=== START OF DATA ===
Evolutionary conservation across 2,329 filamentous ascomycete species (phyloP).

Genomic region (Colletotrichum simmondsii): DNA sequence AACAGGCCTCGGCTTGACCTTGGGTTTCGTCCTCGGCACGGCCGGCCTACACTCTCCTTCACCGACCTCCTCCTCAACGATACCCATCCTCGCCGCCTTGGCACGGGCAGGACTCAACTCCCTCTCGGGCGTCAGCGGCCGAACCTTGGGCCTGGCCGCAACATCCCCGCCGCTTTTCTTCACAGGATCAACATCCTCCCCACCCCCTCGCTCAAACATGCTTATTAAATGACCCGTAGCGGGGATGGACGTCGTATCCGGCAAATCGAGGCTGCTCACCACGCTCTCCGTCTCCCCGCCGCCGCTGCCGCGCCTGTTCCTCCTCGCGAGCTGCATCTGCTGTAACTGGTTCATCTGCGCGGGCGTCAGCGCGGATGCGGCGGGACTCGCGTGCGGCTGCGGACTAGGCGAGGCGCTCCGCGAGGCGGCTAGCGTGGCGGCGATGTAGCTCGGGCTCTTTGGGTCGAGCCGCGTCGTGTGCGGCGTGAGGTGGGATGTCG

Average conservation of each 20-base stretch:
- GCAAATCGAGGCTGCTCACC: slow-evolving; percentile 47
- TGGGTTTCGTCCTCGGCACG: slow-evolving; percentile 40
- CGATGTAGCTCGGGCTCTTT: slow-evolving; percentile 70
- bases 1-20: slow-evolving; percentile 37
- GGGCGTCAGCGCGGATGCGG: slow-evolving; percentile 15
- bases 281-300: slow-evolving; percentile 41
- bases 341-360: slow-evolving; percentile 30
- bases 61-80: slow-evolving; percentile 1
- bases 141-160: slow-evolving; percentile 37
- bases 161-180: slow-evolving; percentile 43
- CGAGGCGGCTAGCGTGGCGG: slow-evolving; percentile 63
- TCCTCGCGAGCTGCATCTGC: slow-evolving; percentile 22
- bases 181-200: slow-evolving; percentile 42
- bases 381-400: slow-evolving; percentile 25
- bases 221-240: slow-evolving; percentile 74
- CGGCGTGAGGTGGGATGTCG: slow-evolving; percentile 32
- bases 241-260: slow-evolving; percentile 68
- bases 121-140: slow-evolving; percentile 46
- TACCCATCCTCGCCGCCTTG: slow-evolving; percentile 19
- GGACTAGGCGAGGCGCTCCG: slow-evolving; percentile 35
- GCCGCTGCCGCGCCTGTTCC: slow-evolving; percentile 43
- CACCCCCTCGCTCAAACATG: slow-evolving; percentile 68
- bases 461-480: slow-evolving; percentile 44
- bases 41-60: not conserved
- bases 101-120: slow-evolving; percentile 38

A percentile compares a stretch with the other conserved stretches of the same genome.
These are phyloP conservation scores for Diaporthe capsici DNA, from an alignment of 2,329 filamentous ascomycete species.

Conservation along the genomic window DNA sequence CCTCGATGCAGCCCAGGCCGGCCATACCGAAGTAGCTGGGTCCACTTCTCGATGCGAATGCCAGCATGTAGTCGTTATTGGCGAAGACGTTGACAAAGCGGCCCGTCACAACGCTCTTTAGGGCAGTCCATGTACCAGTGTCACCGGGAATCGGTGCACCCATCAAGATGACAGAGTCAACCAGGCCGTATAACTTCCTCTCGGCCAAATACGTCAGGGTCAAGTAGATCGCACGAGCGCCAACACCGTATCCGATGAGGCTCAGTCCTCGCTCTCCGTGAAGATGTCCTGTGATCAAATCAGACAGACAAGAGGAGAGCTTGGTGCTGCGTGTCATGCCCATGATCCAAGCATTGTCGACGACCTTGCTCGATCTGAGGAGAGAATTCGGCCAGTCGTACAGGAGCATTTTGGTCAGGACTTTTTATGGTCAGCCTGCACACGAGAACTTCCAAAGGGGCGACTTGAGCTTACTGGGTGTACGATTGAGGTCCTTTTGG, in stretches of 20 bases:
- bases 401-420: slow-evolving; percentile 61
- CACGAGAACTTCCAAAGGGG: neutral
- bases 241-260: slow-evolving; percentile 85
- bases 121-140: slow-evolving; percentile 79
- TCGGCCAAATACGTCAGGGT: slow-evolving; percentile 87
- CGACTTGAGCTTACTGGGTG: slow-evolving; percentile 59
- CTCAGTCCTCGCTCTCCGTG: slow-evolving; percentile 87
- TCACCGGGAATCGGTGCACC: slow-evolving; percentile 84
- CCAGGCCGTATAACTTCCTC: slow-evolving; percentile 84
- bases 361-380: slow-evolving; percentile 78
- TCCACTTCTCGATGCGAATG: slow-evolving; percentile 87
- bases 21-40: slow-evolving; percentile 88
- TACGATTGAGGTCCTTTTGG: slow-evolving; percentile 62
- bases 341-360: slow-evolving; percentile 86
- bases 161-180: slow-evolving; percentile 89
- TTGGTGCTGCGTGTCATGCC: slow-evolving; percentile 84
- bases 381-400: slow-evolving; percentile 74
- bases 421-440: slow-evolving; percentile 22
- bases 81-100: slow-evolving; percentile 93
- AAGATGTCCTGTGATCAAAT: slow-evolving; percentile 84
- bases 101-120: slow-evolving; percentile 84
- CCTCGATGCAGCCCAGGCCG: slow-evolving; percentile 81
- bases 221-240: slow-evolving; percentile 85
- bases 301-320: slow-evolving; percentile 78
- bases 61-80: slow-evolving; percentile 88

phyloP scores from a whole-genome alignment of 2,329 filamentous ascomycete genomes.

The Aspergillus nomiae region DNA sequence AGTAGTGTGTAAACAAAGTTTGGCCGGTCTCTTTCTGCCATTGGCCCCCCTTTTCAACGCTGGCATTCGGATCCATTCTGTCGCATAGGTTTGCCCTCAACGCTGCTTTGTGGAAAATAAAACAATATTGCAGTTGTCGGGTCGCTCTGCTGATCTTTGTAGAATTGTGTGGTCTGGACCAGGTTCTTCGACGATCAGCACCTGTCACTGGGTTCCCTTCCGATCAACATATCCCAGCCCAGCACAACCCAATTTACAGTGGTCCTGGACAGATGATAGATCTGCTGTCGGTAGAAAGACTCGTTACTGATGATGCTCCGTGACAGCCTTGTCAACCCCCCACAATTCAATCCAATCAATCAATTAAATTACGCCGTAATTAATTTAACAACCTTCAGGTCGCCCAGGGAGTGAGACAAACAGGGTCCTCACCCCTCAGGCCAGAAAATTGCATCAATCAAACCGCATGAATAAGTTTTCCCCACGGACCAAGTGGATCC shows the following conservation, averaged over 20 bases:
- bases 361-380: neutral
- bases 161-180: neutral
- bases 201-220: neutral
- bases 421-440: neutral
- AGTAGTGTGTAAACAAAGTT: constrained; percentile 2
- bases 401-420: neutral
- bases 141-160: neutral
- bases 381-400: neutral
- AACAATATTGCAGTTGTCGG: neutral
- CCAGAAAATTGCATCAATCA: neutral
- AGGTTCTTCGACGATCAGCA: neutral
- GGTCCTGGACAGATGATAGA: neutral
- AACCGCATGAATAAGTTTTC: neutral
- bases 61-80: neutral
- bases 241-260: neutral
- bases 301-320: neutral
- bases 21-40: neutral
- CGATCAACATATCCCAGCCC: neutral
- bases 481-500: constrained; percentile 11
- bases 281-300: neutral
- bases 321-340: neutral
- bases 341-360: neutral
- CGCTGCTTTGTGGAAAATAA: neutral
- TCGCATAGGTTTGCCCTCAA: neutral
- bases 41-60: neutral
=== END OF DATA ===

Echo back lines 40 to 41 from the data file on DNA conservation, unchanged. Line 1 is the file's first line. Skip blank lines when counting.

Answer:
- CCAGGCCGTATAACTTCCTC: slow-evolving; percentile 84
- bases 361-380: slow-evolving; percentile 78